Finance committee finds a partial fix to whopping Annapolis tax increase

E.B. Furgurson III
Contact Reporterpfurgurson@capgaznews.com

The up and down process of setting the Annapolis property tax rate continued Friday with the latest recommendation putting the possible increase at 10.5 cents

That’s less than the 13-cent increase that suddenly was back on the table last week after the discovery of accounting errors threw the city’s long, convoluted budget process into even more turmoil. It is the fourth proposal for a tax increase since Mayor Gavin Buckley introduced his budget in March.

The latest change would be possible if the City Council approves using $1.6 million in bond funds slated for re-bricking Main Street for citywide road and sidewalk repairs instead. That would push back the long-planned capital project to 2020.

“Because of changes in the budget we needed to find a way to take care of streets and sidewalks without taking it out of the general fund,” Alderman Ross Arnett said during a council work session Friday.

Much of the budget confusion has taken place since City Manager Teresa Sutherland has been working to figure out sometimes convoluted city finances.

A former Anne Arundel County auditor, she previously discovered that under Mayor Mike Pantelides, the city was counting savings from anticipated employee vacancies that may never have materialized.

Last week, she found accounting errors, including $2.8 million in transfers between enterprise funds — which account for utilities like water and sewer — and the general fund. The general fund accounts for other government-related expenses and revenues.

The former finance director included an allocation to the planning and zoning department even though it doesn’t provide services to the enterprise funds, Sutherland said.

Bruce Miller, Annapolis finance director since 2010, resigned early last month unexpectedly. Neither city officials nor Miller offered an explanation for his departure.

Sutherland’s review of finances had previously allowed aldermen to propose a 9.9 cent increase to the property tax rate, down from Buckley’s original 13 cents. He introduced the concept of a tax increase, saying the city had put off much-needed expenses for several years.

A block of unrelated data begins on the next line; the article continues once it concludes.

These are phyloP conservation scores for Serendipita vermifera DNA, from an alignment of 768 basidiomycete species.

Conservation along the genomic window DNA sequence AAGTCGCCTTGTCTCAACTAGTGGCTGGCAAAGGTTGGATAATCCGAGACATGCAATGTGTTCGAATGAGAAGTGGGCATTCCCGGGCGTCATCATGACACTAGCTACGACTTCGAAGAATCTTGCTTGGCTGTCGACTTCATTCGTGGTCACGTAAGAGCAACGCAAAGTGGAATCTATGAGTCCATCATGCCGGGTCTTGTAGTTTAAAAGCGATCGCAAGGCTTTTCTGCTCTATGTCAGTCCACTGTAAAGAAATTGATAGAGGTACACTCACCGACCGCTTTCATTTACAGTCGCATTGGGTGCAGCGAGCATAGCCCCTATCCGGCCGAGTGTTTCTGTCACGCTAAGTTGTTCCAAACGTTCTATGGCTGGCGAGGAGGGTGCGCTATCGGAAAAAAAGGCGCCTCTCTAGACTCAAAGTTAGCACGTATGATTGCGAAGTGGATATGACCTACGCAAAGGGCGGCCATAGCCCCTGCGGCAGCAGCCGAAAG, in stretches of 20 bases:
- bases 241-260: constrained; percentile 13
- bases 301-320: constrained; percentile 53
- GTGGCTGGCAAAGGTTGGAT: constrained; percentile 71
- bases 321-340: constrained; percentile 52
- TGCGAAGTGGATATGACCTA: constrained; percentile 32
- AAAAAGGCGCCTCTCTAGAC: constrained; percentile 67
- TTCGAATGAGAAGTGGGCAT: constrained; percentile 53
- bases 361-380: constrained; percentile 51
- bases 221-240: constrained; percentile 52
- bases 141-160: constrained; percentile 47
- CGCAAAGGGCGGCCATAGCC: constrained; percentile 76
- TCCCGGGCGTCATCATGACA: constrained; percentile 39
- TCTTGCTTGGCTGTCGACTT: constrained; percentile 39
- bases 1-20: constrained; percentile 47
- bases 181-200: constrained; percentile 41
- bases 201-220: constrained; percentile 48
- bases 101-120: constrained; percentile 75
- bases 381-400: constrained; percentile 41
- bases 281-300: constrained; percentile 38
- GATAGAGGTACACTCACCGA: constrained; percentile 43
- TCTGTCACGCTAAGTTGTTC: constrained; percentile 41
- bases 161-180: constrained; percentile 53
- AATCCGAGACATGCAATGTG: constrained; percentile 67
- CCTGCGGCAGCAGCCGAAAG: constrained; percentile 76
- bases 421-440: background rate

The discovery of accounting errors though took that idea out of consideration and pushed the tax rate needed to generate enough revenue to cover expenses to nearly 13 cents. City officials said a smaller rate would mean cuts including layoffs before the budget is finalized June 18.

The new plan recommended Friday, which will face a final vote June 18, reduces the potential tax increase by 2.4 cents.

If passed, the proposal would raise the municipal tax rate to 75.5 cents per $100 of assessed value, bumping the cumulative city-county-state rate residents pay to $1.195 per $100.

Arnett, chairman of the Finance Committee, said there were only two big pockets of money in the unspent bond money — $4.6 million to rebuild the Spa Road maintenance facility and $1.6 million earmarked for the Main Street brick work.

That project already has been put on hold this year as Mayor Gavin Buckley readies a proposal to re-configure Main Street.

“We would put the Main Street repavement back in 2020,” said Arnett, D-Ward 8.

The committee has recommended other changes to the budget proposal submitted by Buckley during its 22 sessions on the fiscal 2019 budget set to take effect July 1.

Alderman plan to propose changed that would restore some environmental line items, community-school liaisons, allowing families to pay for memberships to the Pip Moyer Recreation Center on a monthly basis, and more.

A hiring freeze was discussed by members of the council.

Alderman Savidge, D-Ward-7, said having information on the effect of freezes was important.

“We need to have a firm foundation before we add rooms to the house,” he said.

Alderwoman Sheila Finlayson, D-Ward 4, said slashing personnel sounds like a quick fix, but would fraught with consequences.

“Don’t think we can cut people and not affect services,” Finlayson said. “Because the work does not go away.”

As the meeting was about to wind down Alderwoman Shaneka Henson, D-Ward 6, called all the department heads seeking to hire people in the budget to the rostrum, one by one, to explain each request.

All did and noted each of the hires, some new but most to fill long vacant slots, were vital to their department meeting their mission.

A previous version of this article incorrectly stated the ward Alderwoman Shaneka Henson represents. It has been updated.
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